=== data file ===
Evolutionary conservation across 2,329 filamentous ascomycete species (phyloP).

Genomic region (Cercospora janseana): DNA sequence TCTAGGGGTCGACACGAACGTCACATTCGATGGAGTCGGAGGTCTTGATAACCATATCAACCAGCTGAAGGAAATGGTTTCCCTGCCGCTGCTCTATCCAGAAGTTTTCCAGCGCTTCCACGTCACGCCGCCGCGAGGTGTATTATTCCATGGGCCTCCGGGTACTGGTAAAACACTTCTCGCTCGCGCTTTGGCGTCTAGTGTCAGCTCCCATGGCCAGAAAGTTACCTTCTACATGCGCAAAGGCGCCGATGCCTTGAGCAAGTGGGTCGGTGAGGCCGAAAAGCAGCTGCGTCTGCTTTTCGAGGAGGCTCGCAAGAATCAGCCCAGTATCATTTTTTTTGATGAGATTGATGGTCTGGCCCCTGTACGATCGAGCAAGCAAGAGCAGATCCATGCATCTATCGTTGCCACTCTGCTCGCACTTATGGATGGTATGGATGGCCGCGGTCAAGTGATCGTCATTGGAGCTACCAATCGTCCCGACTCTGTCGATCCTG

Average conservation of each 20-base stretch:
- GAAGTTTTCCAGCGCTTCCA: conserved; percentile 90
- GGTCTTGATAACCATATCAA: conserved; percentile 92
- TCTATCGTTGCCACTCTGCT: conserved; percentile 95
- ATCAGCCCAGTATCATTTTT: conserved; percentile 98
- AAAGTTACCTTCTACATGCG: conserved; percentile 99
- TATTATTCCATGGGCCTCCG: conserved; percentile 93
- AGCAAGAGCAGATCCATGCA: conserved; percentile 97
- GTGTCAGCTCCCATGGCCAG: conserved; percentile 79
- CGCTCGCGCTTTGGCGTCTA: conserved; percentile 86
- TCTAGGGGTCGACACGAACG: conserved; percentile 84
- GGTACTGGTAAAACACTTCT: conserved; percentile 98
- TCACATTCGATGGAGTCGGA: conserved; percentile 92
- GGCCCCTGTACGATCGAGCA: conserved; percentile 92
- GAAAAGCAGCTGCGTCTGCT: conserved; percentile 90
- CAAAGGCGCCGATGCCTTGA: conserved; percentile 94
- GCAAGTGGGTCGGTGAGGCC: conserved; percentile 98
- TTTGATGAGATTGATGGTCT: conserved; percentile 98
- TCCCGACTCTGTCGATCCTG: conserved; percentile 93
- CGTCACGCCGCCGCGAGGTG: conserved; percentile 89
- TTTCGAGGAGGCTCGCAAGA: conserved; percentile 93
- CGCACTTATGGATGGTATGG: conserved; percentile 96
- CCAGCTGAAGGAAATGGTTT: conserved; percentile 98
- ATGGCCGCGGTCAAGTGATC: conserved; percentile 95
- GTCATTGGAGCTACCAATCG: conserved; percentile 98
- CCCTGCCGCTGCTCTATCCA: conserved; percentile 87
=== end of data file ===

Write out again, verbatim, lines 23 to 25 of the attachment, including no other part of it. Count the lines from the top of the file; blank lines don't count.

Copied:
- TTTCGAGGAGGCTCGCAAGA: conserved; percentile 93
- CGCACTTATGGATGGTATGG: conserved; percentile 96
- CCAGCTGAAGGAAATGGTTT: conserved; percentile 98